Loading ...
Sorry, an error occurred while loading the content.

Re: [dsg] Re: Question about Mahayana.

Expand Messages
  • Sukinder
    Hi Rob E, ... Do you agree that for example, feeling has a characteristic, function, manifestation and proximate cause different from say, perception? Sukin
    Message 1 of 158 , Mar 4, 2013
    • 0 Attachment
      Hi Rob E,


      > I think that's an excellent question, but the answer might not be
      > quite so pat as one would hope. I really think it would be worthwhile
      > to discuss what "real" means. What I have in mind is that dhammas are
      > "real" in the sense that they really do arise and fall away, but
      > whether there is a "dhamma per se" that exists as a frozen entity in a
      > moment of time, I would say 'no,' and I think the Abhidhamma -- as far
      > as I have seen -- bears this out. The dhamma is an activity in a
      > sense, not an object. It is never an x or a y per se, because it is
      > always in a process of change. When it is arising, it is forming up,
      > when it is functioning, it is doing what it was conditioned to do, and
      > when it is falling away, it is dissolving until it no longer exists.
      > Therefore there is never a moment that it is definable as an absolute
      > this or that, it is changing continuously. It is this understanding of
      > anicca on the most microscopic level that would lead one to say that
      > there is never a moment when you can put your finger on a dhamma and
      > say "it is exactly that." Therefore I would say it is not "real as a
      > definable object," it is real "as an active formation and dissolution
      > in process" that never stops to be defined. We can talk about the
      > cetasikas that are involved and the processes involved - contact, or
      > vitakkha, et al, but not at any moment say that the dhamma is frozen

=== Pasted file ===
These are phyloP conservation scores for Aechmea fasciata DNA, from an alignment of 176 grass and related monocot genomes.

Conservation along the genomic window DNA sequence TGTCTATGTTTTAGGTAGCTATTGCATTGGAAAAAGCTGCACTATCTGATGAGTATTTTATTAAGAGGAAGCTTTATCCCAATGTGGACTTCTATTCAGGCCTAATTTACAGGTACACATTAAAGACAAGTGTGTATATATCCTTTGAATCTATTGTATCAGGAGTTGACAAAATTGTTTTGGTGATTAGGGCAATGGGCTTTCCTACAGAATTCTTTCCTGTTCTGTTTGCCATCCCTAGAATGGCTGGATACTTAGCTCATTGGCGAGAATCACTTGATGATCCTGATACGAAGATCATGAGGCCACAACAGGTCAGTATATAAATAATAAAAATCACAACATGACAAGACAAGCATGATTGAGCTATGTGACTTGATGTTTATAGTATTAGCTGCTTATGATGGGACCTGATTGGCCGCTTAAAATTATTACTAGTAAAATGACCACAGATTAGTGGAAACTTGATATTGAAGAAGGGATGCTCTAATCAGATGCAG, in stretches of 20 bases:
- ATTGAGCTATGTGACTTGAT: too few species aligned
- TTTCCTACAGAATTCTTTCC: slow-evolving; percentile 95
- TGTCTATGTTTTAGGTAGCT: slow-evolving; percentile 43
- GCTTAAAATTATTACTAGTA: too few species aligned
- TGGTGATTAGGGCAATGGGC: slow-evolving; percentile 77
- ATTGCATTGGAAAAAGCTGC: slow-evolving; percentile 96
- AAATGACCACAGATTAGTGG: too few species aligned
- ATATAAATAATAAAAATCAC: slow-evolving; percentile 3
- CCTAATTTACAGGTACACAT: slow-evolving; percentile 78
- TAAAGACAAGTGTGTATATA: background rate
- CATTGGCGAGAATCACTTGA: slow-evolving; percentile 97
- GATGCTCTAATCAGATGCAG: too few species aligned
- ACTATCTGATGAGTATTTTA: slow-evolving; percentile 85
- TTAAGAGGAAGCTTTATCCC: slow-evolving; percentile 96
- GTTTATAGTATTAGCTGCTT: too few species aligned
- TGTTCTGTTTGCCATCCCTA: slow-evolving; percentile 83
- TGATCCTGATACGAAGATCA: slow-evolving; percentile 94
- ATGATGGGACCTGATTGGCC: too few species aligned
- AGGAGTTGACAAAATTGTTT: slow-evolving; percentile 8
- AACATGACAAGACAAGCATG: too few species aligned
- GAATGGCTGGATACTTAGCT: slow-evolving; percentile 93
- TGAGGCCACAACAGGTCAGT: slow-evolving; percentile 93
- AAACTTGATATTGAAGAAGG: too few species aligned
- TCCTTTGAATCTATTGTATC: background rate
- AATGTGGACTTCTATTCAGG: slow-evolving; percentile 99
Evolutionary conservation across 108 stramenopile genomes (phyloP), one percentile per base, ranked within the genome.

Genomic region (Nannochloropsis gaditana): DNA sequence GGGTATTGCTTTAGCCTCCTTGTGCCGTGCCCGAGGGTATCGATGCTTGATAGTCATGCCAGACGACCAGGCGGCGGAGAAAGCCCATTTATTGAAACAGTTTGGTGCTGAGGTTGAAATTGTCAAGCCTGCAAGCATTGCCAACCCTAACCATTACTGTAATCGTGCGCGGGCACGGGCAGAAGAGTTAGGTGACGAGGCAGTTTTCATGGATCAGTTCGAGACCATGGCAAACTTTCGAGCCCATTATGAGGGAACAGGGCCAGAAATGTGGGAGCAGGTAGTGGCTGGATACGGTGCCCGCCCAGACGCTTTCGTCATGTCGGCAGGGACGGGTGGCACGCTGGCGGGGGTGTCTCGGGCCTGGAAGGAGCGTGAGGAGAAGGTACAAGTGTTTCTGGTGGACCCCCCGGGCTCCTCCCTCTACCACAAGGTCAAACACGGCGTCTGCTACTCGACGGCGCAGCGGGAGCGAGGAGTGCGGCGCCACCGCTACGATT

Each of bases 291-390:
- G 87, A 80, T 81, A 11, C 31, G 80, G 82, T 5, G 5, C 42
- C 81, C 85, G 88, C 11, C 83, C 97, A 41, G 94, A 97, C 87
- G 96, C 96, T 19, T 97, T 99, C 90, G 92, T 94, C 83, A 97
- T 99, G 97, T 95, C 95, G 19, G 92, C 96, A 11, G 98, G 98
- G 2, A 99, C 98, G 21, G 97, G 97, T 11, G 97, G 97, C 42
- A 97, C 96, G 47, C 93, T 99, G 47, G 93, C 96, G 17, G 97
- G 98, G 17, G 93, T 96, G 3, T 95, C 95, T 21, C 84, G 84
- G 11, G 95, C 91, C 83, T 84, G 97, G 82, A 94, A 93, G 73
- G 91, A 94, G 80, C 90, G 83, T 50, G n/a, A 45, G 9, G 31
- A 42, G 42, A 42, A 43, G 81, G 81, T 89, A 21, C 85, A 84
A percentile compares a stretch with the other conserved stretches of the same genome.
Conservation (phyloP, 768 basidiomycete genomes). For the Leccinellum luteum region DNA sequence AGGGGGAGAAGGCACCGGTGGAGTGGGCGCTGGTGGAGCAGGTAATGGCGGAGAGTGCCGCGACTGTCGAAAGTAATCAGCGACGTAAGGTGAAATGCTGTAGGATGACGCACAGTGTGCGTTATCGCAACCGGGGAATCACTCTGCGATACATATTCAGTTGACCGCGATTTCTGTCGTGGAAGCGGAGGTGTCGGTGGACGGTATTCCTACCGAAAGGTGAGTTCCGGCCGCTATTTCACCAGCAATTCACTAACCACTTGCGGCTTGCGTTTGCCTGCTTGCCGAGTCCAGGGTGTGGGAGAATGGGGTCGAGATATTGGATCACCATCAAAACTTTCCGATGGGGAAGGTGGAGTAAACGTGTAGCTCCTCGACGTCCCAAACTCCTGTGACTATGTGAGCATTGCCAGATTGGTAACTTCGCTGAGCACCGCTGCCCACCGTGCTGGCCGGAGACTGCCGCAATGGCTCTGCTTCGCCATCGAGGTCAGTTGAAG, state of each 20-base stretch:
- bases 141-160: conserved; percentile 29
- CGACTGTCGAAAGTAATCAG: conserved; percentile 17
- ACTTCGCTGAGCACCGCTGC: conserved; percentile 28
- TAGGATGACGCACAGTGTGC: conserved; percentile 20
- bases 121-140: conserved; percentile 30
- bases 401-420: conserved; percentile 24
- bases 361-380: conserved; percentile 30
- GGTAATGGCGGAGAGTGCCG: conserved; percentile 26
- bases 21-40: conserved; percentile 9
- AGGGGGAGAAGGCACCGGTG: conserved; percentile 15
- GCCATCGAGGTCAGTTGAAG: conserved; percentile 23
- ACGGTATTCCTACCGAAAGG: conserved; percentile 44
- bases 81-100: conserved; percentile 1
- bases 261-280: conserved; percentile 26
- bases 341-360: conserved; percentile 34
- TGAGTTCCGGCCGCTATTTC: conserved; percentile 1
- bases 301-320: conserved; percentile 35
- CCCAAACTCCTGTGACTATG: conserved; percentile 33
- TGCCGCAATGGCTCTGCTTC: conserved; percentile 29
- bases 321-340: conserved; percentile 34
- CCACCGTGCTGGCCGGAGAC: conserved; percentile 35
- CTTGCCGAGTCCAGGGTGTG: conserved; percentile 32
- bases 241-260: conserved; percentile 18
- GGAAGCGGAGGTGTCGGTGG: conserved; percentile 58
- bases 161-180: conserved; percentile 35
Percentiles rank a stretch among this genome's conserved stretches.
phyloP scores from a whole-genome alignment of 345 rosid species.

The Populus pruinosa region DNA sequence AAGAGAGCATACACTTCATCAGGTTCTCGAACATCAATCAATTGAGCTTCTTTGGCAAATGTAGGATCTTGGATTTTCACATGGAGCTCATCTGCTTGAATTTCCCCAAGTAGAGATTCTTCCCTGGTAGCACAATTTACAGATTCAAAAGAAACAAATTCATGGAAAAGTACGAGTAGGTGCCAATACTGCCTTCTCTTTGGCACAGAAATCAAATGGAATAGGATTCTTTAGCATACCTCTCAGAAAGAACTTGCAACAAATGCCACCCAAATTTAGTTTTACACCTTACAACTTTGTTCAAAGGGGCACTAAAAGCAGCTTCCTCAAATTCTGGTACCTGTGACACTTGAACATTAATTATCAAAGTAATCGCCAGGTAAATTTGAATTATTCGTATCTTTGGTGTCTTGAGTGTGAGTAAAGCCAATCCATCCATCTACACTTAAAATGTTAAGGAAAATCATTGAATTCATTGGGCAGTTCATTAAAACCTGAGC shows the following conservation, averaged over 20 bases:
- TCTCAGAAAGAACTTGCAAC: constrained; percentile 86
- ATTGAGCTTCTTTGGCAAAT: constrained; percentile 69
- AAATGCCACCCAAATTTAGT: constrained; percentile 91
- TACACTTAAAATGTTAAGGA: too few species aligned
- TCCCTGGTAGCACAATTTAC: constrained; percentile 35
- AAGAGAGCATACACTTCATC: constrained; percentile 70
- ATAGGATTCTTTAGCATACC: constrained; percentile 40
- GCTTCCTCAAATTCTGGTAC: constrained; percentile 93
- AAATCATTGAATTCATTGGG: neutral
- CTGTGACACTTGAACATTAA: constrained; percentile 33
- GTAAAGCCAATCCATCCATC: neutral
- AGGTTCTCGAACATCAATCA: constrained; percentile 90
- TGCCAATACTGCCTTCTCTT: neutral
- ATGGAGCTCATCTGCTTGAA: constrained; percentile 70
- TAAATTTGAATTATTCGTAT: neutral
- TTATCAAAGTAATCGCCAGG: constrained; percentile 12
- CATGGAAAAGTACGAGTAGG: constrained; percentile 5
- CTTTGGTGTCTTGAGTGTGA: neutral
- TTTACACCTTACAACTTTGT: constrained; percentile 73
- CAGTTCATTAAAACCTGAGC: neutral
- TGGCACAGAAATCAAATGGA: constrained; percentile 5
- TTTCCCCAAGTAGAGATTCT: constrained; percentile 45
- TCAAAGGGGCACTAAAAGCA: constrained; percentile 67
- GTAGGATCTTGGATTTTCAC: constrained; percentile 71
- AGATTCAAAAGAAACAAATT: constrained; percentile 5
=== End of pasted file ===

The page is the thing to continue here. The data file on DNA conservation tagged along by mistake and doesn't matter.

> as "this." So I think we mistakenly think of dhammas as static objects
      > like a table or chair that we can stop and look at, and it is not
      > that. In that sense, "own-being" does not make sense to me, because
      > the dhamma is not just one thing, but a changing process. Of what
      > could its "being" consist of, other than constant transformation?
      >

      Do you agree that for example, feeling has a characteristic, function,
      manifestation and proximate cause different from say, perception?

      Sukin


      [Non-text portions of this message have been removed]
    • Robert E
      Hi Sarah. ... I continue to think this is a very zen approach to Dhamma - I think if you called it zen you d probably convert a bunch of Mahayanists, as it
      Message 158 of 158 , Apr 27, 2013
      • 0 Attachment
        Hi Sarah.

        --- In dhammastudygroup@yahoogroups.com, "sarah" <sarahprocterabbott@...> wrote:

        > S: Better to just talk about realities, paramattha dhammas that can be understood now. I think this is more productive than discussions about formal meditation.
        >
        > This morning at breakfast, another swimmer started asking me about retreats and meditation because of stress issues. I just started talking about 'now', about seeing now, hearing now, 'meditation' now, even in the noisy cafe. Otherwise, there's always a thinking about another time, another place, never any understanding or awareness now. She appreciated it!

        I continue to think this is a very "zen" approach to Dhamma - I think if you called it "zen" you'd probably convert a bunch of Mahayanists, as it is very appealing, and I agree really is the heart of becoming aware, which can only happen at this moment now.

        A favorite quote of mine is sort of analogous in its simplicity, from the avant-garde saxaphonist/bass clarinetist Eric Dolphy, now deceased: "Music, after it's over, it's gone in the air - you can never capture it again."

        Best,
        Rob E.

        - - - - - - - - - - - -
      Your message has been successfully submitted and would be delivered to recipients shortly.